Are there any limits on punitive damages in car accident?

Yes. While it varies from place to place, there are limitations on the amount that can be awarded in punitive damages. Generally speaking, the damages cannot exceed 3 times the award of compensatory damages. Alternatively, damages cannot exceed $500 000. With that said, if the court finds that there was intent to harm, and harm was, in fact, caused, there is no limited on punitive damages.

Are there any other guidelines for punitive damages?

Yes. As we mentioned previously, the defendant’s actions usually need to be greater than mere negligence. In other words, if you want to file for punitive damages, you need to be able to prove that the defendant showed an obvious disregard for the safety of themselves and others. You would normally receive punitive damages alongside other kinds of damages, not on their own. In most cases they come accompanied by compensatory damages. And finally, punitive damages must be proportionate to the actual damages awarded. This is where the 3 times excess rule comes in.

Are there any other times when you might receive punitive damages?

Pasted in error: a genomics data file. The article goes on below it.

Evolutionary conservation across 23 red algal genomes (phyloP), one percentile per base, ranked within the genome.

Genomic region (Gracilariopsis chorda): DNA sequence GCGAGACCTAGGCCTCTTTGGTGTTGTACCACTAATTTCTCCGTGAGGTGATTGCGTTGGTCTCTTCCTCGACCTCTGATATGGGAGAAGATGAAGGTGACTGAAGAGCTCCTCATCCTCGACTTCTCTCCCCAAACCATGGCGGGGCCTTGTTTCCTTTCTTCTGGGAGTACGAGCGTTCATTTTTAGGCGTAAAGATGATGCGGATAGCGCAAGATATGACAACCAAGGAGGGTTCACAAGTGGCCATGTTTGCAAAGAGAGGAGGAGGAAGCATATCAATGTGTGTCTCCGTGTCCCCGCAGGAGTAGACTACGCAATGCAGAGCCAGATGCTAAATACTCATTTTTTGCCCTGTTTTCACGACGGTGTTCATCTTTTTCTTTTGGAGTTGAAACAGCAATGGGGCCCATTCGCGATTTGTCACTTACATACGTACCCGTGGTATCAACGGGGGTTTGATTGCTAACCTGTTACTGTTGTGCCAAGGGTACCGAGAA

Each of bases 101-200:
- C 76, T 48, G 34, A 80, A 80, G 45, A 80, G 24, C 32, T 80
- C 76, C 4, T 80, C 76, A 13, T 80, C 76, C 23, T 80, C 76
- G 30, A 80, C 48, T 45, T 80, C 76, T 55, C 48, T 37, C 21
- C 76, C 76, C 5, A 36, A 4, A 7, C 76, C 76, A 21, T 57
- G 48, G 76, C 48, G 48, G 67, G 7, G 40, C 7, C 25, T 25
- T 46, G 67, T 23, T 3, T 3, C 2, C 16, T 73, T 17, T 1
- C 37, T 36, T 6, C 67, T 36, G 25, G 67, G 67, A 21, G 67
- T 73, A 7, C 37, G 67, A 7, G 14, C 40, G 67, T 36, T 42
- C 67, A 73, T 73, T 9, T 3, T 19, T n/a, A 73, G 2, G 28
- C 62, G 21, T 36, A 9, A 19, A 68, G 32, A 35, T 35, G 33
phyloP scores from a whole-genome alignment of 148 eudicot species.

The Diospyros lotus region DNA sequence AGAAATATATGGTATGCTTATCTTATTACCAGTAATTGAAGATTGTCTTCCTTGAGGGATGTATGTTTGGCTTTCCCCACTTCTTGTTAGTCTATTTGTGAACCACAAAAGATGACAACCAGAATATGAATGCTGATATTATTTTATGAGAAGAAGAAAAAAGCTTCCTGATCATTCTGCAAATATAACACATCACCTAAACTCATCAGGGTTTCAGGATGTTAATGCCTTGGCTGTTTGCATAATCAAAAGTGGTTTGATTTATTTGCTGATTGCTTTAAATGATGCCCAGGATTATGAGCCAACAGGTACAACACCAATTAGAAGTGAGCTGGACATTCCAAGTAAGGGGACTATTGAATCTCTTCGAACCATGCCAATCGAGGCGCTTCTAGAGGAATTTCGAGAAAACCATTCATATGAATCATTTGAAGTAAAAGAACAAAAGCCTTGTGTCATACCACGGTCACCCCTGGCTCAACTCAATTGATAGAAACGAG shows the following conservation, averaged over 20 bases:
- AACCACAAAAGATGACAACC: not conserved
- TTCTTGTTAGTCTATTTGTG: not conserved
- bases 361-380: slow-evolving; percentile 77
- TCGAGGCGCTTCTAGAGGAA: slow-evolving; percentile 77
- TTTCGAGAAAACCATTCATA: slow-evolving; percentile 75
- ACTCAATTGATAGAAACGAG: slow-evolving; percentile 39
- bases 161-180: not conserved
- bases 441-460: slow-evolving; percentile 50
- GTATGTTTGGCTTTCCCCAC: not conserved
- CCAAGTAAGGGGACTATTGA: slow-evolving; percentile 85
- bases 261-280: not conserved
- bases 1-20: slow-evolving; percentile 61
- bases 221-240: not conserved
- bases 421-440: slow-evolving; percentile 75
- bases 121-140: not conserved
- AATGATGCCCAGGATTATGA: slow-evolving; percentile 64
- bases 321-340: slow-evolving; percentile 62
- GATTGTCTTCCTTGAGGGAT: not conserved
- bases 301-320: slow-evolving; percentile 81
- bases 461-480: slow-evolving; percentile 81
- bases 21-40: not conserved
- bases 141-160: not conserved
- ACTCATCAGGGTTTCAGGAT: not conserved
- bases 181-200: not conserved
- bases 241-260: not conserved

Yes. Punitive damages in car accident are the most commonly awarded, but they can also be awarded in any other type of personal injury claim. In general, the court can award punitive damages anytime:

  • Someone participates in a class action where a large number of people obtained harm or injury.
  • The defendant intentionally engaged in conduct that caused harm or injury.
  • The conduct of the defendant resulted in severe bodily harm.
  • There is a malpractice suit where a blatant error was committed.
  • There was ill will by the defendant to cause harm or injury.
  • The conduct of the defendant exceeds acceptable social norms.

How can you seek punitive damages?

If you think you may have entitlement to punitive damages, your first step is to contact a lawyer. Punitive cases can be extremely lengthy and complicated, so you want to make sure that you have someone knowledgable at your side. During the process your lawyer can help you to do several things including:

  • Gathering evidence.
  • Drafting complaints.
  • Filing complaints.
  • Serving the defendant.
  • Receiving defendants response.
  • Attending pre-trial hearings.
  • Conducting written discoveries.
  • Deposing the defendant and other witnesses.
  • Evaluating settlement offers.
  • Participating in mediation.

If you have obtained injury in car accident and you feel that there was intent on behalf of the defendant, you may have entitlement to punitive damages. These damages are often awarded on top of your compensatory damages. The point is to punish and deter the defendant from engaging in such behaviour again. Such cases, however, are extremely complex. Unless you have experience, you should definitely hire a lawyer. A good attorney can help you determine whether or not you are, indeed, entitled to punitive damages in car accident. They can also help you through every step of the case, so you don’t have to deal with the legal system on your own.